Dr. Anthony LoPresti
Associate Professor, Religious and Theological Studies
I am very interested in moral decision making and how the surrounding culture plays a role, often hidden, in the ways we perceive what is or is not a problem, and the ways in which we choose to interact with the people and problems we encounter. For a long time, I have been interested in the ways consumer society influences our values, our criteria for success, and our notion of what constitutes "the good life." More recently I have studied the ways in which systemic racism and white privilege are operative in the culture, usually without being fully recognized by those in majority groups. Hovering over these academic pursuits is an ever-growing attentiveness to the scholarship of teaching and learning. How do students learn best? What are the most effective teaching techniques? What kind of curriculum is of greatest value to students in the 21st century? Questions such as these are constantly part of my research agenda.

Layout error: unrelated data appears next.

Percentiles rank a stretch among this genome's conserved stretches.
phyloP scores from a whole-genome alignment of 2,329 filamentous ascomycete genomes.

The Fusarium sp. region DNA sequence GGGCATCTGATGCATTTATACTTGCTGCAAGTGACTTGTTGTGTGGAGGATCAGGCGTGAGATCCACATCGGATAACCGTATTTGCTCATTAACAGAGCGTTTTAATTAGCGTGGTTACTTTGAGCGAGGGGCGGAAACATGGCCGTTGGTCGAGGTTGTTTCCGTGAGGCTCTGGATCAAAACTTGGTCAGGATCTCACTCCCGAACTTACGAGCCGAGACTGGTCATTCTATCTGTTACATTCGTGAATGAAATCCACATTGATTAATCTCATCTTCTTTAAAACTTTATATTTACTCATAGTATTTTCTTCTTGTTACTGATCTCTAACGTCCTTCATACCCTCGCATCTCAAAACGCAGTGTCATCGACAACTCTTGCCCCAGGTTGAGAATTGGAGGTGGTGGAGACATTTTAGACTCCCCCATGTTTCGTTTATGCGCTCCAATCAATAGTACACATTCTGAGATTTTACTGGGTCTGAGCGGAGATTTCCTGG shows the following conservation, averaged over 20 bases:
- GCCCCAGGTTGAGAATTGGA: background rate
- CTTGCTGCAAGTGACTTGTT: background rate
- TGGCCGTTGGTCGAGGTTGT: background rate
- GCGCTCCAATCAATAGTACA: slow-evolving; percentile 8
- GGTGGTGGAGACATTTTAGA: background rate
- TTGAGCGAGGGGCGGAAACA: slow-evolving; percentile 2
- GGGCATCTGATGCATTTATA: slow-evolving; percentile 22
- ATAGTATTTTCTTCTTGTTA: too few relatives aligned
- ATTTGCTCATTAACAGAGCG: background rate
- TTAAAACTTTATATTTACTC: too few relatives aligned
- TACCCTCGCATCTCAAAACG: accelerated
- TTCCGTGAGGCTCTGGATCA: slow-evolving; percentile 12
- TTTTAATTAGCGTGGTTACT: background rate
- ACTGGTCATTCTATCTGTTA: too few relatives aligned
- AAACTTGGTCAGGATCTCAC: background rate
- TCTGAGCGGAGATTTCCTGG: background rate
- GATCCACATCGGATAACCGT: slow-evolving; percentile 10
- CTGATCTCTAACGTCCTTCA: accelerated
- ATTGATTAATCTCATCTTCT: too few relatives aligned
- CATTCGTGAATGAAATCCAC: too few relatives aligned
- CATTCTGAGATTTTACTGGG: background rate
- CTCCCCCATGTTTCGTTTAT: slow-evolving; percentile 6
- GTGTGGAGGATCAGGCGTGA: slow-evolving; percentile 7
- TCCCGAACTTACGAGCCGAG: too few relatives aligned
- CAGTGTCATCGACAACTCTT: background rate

When I was in college it took me a long time to decide on a major; even at graduation I did not have a well-defined sense of what my career might be. I ultimately chose mathematics and had a vague notion that I would find a job in the business world somewhere, but it took me awhile to find my true calling. Initially I took the business route, hired by IBM as a marketing representative and finding considerable success and enjoyment through seven years in the field. But my undergraduate courses in the liberal arts left me searching for something more in life, a way to find greater personal fulfillment that also contributed to the good of society in a meaningful way. Experience as a "big brother" to some inner-city kids eventually led me to a full-time volunteer commitment at Covenant House, a crisis center for street kids in the Times Square area of New York which, at the time, was filled with homeless people, drug dealers, prostitutes and their pimps, and street-smart kids trying to survive in harsh and dangerous conditions. My experience over the next 21 months was transformative on many levels, so much so that I found it very difficult to return to my IBM duties as if I were the same old person. Within a year I resigned from IBM and enrolled in graduate studies in theology and ethics. I initially focused on social justice issues, but over time I also became very interested in sexual and biomedical ethics. All of the questions those issues raise remain with me today, and you will often find me teaching courses that take up the "Big Questions" that I have been thinking about for so many years. I have also found that looking through a Christian lens can be very helpful in discerning the good that we should pursue in life, and the kind of people we should strive to become. Those of us who work in theological ethics also need to listen to scientists, social scientists, philosophers, physicians, pastoral ministers and people from all walks of life that look at some of the same issues through different lenses. I find the interdisciplinary conversation highly stimulating, and very much in keeping with the long-standing Catholic intellectual tradition that animates the Department of Religious and Theological Studies.